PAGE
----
From Venezuela to Libya charismatic leaders have led their people down a blind alley

Latin America is not quite like other continents, politically speaking. Currently both Venezuela and Brazil are in the news, the first convulsed by economic meltdown, the second by political crisis. They breed a special type of political leader there, as a quick look at Bolivia and Argentina also show. The usual word used to evoke the political landscape is “populism”, a term that is also being used in Europe of the policies of people like Nigel Farage and Marine Le Pen, and in America as well of Donald Trump, and could equally apply to several situations in Africa in the not too recent past.

But just what is populism? This article in the Economist is 10 years old, but provides a good answer, as well as showing that little has changed in Latin America over the last decade.

There are certain common threads to populism.

The first is the presence of a charismatic leader, who has mass appeal, who is much loved of the distracted multitude, and who relies greatly on rhetorical flourishes rather than dry as dust policy exposition. The second is the forging of a movement that is supposed to leap over class divides: this means that populists somehow combine a belief in anti-capitalism without embracing classical socialism, but rather split the difference between the two, or somehow combine them, generally using the glue of nationalism. Populism tends to pose as the movement of the masses against the tyranny of elites, though it soon creates elites of its own, as the Economist wisely points out. Finally, populism makes promises that cannot be delivered, and in the end leads to a worse situation than the one it set out to solve, as has clearly been the case in Venezuela.

As far as I can see there has never been a populist movement that didn’t end in disaster. As the Economist observes of the Latin American variety:

One big reason for populism’s persistence is the extreme inequality in the region. That reduces the appeal of incremental reform and increases that of messianic leaders who promise a new world. Yet populism has done little to reduce income inequality.

A second driver of populism has been Latin America’s wealth of natural resources. Many Latin Americans believe that their countries are rich, whereas in truth they are not. Populists blame poverty on corruption, on a grasping oligarchy or, nowadays, on multinational oil or mining companies. That often plays well at the ballot box. But it is a misdiagnosis. Countries develop through a mixture of the right policies and the right institutions. Whatever their past achievements, the populists are leading Latin America down a blind alley.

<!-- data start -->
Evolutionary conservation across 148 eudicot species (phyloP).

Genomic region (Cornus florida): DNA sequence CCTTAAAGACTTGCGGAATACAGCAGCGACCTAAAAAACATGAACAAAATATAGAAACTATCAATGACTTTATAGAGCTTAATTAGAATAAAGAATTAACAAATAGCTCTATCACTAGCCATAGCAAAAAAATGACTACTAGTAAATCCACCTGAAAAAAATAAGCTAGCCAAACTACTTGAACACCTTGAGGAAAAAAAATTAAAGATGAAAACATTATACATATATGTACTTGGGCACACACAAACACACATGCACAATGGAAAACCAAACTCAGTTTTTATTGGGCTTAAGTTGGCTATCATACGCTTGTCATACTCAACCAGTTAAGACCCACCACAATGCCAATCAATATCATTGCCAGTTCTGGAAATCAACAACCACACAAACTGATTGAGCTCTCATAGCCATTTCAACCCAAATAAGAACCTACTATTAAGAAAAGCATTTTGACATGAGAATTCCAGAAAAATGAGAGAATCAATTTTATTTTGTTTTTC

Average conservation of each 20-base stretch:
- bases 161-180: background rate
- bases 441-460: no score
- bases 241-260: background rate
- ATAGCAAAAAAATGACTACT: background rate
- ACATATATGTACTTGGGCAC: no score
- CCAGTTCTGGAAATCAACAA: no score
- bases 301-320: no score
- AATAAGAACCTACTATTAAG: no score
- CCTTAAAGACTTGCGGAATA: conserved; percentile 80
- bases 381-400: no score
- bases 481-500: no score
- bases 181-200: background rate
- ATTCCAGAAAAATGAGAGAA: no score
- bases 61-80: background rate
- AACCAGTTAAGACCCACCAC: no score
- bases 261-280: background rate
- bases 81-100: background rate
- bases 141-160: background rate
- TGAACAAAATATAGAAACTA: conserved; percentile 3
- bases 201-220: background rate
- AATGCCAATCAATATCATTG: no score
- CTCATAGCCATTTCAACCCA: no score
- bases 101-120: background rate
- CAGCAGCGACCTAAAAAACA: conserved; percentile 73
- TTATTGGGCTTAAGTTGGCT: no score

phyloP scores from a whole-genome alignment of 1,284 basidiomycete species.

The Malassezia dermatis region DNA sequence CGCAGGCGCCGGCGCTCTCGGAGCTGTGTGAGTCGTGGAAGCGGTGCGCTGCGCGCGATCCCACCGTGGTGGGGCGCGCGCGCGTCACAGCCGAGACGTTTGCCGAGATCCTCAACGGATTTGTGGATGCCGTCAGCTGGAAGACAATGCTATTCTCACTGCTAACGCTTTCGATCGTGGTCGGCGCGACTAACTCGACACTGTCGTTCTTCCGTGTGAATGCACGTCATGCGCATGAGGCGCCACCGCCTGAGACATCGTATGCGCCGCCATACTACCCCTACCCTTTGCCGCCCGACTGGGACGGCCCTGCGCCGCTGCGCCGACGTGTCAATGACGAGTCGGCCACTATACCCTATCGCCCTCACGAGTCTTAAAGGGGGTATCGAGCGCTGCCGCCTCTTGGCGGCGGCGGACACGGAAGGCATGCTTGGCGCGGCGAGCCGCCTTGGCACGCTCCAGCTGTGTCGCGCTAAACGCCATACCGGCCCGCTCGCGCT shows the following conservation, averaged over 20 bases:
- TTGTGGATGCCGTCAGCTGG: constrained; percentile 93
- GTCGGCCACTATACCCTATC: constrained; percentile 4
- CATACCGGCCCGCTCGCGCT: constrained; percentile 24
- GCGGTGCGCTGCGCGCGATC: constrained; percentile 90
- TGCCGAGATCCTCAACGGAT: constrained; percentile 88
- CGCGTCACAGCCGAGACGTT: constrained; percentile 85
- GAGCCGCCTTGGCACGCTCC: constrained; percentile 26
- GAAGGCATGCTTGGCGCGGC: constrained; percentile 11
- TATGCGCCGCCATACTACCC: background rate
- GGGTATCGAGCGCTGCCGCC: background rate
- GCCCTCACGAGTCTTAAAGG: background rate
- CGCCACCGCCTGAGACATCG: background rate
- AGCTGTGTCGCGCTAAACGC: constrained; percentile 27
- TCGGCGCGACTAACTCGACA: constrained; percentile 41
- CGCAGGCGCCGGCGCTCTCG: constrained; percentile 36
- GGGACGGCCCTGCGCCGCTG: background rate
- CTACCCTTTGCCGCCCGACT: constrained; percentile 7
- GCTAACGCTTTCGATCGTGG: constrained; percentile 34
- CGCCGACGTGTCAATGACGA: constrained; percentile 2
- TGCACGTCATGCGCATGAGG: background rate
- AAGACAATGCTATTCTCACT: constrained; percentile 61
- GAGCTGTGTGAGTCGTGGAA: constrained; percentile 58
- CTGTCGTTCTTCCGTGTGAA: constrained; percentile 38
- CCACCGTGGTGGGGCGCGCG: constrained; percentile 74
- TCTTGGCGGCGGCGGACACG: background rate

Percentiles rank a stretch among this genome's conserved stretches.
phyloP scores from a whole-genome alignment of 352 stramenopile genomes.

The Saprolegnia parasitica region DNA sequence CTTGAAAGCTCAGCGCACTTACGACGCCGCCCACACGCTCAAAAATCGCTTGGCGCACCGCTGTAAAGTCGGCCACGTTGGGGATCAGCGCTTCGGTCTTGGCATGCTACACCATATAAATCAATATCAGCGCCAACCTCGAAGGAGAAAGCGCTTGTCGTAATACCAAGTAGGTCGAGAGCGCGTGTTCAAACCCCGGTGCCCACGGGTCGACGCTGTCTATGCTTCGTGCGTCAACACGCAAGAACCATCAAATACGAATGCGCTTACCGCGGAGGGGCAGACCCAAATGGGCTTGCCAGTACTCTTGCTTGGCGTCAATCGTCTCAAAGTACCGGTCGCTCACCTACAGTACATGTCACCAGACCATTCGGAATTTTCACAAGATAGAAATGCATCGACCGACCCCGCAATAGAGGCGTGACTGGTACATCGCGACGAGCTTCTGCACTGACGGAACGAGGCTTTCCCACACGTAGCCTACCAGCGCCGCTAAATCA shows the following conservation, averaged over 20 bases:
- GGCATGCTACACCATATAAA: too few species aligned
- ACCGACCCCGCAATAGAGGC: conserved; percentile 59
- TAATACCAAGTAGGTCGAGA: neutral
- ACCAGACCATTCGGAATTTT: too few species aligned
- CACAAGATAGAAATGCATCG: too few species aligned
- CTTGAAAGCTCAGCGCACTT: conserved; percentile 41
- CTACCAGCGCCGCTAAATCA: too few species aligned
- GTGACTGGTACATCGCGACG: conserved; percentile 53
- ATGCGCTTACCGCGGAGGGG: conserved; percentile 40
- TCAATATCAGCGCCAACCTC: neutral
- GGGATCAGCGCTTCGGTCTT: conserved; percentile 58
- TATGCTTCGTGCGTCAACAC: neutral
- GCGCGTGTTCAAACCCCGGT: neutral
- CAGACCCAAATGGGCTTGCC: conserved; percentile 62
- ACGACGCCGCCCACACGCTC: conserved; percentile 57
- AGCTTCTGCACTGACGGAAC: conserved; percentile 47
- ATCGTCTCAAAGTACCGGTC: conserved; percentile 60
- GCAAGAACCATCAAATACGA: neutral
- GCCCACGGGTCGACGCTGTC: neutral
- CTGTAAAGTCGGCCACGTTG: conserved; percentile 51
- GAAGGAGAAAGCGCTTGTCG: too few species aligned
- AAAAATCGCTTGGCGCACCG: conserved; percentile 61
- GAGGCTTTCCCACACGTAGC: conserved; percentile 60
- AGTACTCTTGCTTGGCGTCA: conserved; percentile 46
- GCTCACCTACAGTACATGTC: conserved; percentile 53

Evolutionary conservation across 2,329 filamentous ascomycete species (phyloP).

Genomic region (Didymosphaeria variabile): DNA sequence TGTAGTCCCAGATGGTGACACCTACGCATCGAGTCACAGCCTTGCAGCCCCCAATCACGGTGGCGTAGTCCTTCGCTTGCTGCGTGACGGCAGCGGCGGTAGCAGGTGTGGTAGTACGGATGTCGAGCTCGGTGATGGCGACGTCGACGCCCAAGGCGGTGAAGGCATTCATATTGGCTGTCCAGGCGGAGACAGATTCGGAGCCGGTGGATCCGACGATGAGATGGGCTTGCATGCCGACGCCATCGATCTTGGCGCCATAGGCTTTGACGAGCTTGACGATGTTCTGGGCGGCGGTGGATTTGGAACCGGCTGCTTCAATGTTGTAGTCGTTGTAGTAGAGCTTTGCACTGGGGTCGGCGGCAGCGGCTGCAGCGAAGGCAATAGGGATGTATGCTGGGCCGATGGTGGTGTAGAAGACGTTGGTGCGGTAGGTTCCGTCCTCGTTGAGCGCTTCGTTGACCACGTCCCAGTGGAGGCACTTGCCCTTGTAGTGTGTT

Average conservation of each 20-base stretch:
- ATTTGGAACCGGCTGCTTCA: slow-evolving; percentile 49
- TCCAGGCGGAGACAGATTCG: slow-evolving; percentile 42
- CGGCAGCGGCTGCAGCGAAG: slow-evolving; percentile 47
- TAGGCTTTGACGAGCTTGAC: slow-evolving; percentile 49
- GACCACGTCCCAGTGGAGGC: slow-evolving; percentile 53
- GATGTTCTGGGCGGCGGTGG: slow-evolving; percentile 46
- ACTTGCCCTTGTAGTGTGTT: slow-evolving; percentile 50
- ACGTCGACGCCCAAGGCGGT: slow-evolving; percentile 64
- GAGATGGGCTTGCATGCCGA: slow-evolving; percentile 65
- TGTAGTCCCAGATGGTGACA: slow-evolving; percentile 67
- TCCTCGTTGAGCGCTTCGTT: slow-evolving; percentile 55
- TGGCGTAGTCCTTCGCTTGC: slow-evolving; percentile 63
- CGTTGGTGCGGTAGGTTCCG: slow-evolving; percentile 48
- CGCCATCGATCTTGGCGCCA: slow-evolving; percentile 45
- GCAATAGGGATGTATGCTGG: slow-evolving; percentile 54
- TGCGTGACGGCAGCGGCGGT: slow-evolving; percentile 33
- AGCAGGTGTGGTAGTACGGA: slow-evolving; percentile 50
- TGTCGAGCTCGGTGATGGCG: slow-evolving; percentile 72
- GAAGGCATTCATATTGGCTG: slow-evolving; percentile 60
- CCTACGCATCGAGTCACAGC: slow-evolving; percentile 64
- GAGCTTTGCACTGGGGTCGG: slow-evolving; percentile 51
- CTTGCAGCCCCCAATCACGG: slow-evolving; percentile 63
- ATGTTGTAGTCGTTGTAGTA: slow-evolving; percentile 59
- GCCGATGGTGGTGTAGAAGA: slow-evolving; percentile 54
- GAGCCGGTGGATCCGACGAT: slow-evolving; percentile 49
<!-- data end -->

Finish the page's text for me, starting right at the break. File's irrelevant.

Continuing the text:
This sort of populism, of course, is quite common too in Africa. Idi Amin was an exponent, as was Colonel Gaddafi; both were seemingly loved in their heyday, perhaps because wodges of cash would be distributed to whoever turned up at their rallies. That strikes me as a hallmark of populism: the idea of getting something for nothing, of extravagant promises, of redistributing the shares of the cake, with no losers in the redistribution.

But populism is not really bothered with economic theory, it is more an anti-economic theory, even an anti-political theory. Moreover, populism, or something very like it, also exists in the religious sphere.

It is possible to pose as a charismatic religious leader who is against the elites that have dominated the Church; who rails against the perceived corruption of the Church’s administrators, and who promises a bright new dawn of Church life after the Church has been purified and the Temple cleansed. Several religious leaders who have done this come to mind: one was Fra Dolcino, whose movement was immortalised in Umberto Eco’s The Name of the Rose. Another populist movement was that of the Cathars; but perhaps the most singular religious populist of all time was the Dominican friar Savonarola.

Both Church and state were swift to crush these populist religious movements, recognising them as a threat to public order, as well as a threat to the integrity of the Church. Savonarola, and people like him, did not want to reform the Church, they wanted to destroy it. But it is part of the genius of Catholicism that it also produces popular movements that inspire the masses and which reinforce the structures of the Church and enrich its life. The initiators of these movements are the saints, people like Bernadette of Lourdes, Thérèse of Lisieux, Teresa of Calcutta and Pius of Pietrelcina. Contrary to populists, who are marked out by egotism and personality disorder, the saints are marked out by their humility, and the realisation that it is not all about them. When the populist leader vanishes, so generally does his movement; the work of the saint endures.